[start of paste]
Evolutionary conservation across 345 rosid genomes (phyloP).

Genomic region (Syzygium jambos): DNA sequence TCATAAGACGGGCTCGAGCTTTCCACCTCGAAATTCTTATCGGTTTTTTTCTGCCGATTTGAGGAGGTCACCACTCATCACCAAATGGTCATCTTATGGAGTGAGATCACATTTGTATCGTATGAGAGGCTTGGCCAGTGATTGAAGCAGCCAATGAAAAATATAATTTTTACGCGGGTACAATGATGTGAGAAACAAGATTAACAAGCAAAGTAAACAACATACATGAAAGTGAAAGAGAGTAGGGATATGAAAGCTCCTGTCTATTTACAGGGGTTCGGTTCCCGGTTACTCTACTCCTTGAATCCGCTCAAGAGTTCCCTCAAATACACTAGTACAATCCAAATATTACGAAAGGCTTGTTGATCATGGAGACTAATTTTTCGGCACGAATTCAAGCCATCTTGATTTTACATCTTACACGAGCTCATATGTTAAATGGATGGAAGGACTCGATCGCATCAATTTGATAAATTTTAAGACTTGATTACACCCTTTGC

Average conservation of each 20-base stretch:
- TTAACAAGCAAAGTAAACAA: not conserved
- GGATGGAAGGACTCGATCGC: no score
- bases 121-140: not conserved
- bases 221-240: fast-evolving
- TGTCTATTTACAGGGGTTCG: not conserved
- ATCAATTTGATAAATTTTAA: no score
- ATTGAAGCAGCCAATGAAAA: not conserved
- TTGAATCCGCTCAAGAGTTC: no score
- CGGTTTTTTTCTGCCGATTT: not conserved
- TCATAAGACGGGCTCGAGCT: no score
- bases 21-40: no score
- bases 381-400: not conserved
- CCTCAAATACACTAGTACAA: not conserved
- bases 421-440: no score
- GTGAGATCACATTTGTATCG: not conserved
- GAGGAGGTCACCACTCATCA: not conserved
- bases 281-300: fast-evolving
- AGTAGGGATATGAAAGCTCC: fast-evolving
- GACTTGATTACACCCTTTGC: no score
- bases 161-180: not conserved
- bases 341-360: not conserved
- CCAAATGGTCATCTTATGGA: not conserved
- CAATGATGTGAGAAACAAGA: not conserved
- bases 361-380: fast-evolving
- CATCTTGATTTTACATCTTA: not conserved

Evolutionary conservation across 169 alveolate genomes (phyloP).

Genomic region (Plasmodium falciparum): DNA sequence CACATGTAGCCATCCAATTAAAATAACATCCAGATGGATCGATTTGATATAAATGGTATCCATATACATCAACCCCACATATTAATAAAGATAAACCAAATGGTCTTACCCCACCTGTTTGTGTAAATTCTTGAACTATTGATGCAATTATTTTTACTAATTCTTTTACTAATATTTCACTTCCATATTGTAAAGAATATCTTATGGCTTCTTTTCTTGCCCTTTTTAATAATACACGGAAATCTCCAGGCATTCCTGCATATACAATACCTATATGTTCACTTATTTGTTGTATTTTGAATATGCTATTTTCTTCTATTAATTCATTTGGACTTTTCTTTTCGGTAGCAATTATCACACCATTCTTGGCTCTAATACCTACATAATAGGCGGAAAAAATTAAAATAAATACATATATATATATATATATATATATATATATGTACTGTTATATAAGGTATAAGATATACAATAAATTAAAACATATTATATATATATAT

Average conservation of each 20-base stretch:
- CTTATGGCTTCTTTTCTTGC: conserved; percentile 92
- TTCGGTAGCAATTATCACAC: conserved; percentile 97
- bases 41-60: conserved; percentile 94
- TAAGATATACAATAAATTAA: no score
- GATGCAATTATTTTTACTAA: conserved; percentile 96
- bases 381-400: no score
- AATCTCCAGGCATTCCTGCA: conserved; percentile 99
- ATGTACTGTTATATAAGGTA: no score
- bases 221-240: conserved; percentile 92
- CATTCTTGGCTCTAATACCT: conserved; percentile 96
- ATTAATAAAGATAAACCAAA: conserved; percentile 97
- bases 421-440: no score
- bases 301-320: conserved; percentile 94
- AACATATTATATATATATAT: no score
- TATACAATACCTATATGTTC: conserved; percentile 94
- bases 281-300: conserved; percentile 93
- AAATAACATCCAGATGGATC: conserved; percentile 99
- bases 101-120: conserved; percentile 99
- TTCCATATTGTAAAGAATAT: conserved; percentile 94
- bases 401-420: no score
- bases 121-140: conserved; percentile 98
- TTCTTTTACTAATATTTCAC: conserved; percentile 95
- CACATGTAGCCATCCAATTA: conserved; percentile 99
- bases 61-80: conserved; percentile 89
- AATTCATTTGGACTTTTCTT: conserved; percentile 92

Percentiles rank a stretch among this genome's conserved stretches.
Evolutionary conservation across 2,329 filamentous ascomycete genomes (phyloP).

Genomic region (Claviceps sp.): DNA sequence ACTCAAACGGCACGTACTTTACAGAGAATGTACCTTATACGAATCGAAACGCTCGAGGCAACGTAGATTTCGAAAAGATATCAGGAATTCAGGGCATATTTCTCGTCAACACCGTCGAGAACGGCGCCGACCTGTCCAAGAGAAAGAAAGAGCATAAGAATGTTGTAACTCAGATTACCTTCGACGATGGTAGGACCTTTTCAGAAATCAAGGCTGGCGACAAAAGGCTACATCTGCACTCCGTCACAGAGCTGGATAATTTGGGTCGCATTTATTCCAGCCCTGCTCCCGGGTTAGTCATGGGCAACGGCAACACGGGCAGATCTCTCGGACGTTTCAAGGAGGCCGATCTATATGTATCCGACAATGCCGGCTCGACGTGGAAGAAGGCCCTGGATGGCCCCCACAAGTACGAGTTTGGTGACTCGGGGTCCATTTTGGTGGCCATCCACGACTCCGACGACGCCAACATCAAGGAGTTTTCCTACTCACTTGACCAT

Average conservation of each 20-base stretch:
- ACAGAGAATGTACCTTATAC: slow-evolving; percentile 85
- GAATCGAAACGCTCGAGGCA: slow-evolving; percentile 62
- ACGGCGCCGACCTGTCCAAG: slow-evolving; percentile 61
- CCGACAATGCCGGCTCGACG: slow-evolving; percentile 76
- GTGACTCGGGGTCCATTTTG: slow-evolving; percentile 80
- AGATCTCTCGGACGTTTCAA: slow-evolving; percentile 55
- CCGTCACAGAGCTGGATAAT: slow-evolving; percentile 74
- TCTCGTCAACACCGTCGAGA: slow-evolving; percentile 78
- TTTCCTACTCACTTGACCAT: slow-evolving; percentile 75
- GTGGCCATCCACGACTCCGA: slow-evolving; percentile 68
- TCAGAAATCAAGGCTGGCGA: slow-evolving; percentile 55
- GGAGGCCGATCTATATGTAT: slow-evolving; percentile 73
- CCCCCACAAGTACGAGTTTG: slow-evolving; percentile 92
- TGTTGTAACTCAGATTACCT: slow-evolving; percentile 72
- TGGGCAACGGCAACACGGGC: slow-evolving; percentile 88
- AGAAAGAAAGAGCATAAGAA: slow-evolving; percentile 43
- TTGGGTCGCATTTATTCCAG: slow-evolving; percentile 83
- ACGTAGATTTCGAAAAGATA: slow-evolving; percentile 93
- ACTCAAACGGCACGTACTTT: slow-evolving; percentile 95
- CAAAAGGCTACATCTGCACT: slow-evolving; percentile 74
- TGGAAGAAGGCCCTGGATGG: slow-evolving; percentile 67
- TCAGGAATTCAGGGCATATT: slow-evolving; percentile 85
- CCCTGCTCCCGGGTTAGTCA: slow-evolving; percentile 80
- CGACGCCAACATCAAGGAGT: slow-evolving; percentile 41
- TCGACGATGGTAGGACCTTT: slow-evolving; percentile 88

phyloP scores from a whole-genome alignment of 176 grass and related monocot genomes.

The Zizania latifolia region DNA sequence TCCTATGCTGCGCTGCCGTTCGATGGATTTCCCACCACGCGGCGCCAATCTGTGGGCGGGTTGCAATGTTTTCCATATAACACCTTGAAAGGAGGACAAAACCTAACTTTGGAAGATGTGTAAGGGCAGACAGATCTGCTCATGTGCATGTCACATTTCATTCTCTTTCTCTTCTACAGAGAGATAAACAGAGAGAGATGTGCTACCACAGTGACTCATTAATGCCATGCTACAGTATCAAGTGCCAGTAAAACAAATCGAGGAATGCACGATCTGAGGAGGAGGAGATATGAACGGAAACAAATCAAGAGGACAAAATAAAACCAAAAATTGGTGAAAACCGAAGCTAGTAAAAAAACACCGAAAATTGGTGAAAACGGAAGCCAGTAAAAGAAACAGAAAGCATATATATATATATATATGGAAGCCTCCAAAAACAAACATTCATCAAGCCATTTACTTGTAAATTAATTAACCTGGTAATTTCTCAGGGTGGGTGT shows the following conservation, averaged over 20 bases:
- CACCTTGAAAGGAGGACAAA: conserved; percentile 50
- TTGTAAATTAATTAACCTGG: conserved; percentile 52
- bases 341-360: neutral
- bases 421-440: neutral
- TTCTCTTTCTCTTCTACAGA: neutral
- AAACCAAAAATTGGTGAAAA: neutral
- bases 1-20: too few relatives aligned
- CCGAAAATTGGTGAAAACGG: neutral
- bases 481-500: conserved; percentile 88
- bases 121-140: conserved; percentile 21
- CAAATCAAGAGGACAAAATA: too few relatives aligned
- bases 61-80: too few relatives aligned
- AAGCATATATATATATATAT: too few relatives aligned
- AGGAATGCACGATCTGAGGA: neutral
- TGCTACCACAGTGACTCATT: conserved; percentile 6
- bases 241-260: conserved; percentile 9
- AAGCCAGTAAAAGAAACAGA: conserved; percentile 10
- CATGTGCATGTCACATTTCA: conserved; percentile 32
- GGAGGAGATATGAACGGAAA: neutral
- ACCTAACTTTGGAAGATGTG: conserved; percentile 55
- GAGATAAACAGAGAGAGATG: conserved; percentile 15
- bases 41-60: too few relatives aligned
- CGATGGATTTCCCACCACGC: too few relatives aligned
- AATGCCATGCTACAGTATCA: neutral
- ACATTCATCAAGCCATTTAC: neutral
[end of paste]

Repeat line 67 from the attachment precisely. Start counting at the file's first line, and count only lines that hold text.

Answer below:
- CCGTCACAGAGCTGGATAAT: slow-evolving; percentile 74